Jacqueline Lee Kennedy Onassis (née Bouvier /ˈbuːvieɪ/; July 28, 1929 – May 19, 1994) was the wife of the 35th President of the United States, John F. Kennedy, and the First Lady of the United States from 1961 until his assassination in 1963.
Bouvier was the elder daughter of Wall Street stockbroker John Vernou Bouvier III and socialite Janet Lee Bouvier. In 1951, she graduated with a Bachelor of Arts degree in French literature from George Washington University and went on to work for the Washington Times-Herald as an inquiring photographer.
In 1952, Bouvier met Congressman John F. Kennedy at a dinner party. That November, he was elected as a United States Senator from Massachusetts, and the couple married the following year. They had four children, two of whom died in infancy. As First Lady of the United States, she was known for her highly publicized restoration of the White House and her emphasis on arts and culture. She was the first Catholic to become First Lady. On November 22, 1963, she was riding with the President in a motorcade in Dallas, Texas, when he was assassinated. After his funeral, she and her children withdrew from public view. She married Aristotle Onassis, one of the world's richest men, in 1968.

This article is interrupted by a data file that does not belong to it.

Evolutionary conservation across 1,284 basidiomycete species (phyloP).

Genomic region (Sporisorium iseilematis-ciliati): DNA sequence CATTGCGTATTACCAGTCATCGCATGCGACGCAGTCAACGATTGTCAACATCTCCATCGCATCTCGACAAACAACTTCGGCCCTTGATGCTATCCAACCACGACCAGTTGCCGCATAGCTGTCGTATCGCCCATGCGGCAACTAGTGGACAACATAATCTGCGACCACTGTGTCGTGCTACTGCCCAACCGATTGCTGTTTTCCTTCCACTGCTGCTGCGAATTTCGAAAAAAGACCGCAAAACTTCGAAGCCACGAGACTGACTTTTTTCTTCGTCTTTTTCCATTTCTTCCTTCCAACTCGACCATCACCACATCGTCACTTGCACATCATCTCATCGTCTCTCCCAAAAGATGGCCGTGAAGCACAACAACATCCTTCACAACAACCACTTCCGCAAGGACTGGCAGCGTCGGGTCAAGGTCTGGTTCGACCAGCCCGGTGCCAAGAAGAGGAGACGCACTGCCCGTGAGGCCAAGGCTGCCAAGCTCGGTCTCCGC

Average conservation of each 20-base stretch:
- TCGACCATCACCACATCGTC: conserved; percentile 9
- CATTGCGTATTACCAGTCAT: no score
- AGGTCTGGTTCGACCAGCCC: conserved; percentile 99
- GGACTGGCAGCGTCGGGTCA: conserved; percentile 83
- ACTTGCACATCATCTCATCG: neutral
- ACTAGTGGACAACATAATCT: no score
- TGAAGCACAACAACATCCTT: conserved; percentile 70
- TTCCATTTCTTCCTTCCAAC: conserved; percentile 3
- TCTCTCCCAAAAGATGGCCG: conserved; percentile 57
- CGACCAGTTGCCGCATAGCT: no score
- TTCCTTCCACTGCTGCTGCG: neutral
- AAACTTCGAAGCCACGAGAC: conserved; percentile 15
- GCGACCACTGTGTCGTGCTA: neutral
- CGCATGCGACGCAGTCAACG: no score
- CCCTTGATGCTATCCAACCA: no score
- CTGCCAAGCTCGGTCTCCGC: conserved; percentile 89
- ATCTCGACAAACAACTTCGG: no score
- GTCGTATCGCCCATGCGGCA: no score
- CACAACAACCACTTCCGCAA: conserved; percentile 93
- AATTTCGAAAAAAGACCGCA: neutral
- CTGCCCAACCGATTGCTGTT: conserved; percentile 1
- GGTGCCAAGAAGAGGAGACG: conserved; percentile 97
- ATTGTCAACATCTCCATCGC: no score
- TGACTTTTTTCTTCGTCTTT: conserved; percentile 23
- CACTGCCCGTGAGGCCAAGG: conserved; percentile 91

Following her second husband's death in 1975, she had a career as a book editor for the final two decades of her life. She is remembered for her lifelong contributions to the arts and preservation of historic architecture, as well as for her style, elegance, and grace. She was a fashion icon, and her famous ensemble of pink Chanel suit and matching pillbox hat has become a symbol of her husband's assassination.
In November 1993, Onassis was thrown from her horse while participating in a fox hunt in Middleburg, Virginia, and was taken to the hospital to be examined. A swollen lymph node was discovered in her groin, which was initially diagnosed by the doctor to be caused by an infection. The fall from the horse contributed to her deteriorating health over the next six months. In December, Onassis developed new symptoms, including a stomach ache and swollen lymph nodes in her neck, and was diagnosed with non-Hodgkin lymphoma. She began chemotherapy in January 1994 and publicly announced the diagnosis when she stated that the initial prognosis was good. She continued to work at Doubleday, but by March the cancer had spread to her spinal cord and brain, and by May to her liver. Onassis made her last trip home from New York Hospital–Cornell Medical Center on May 18, 1994. The following night on May 19, 1994, at 10:15 p.m., she died in her sleep at age 64.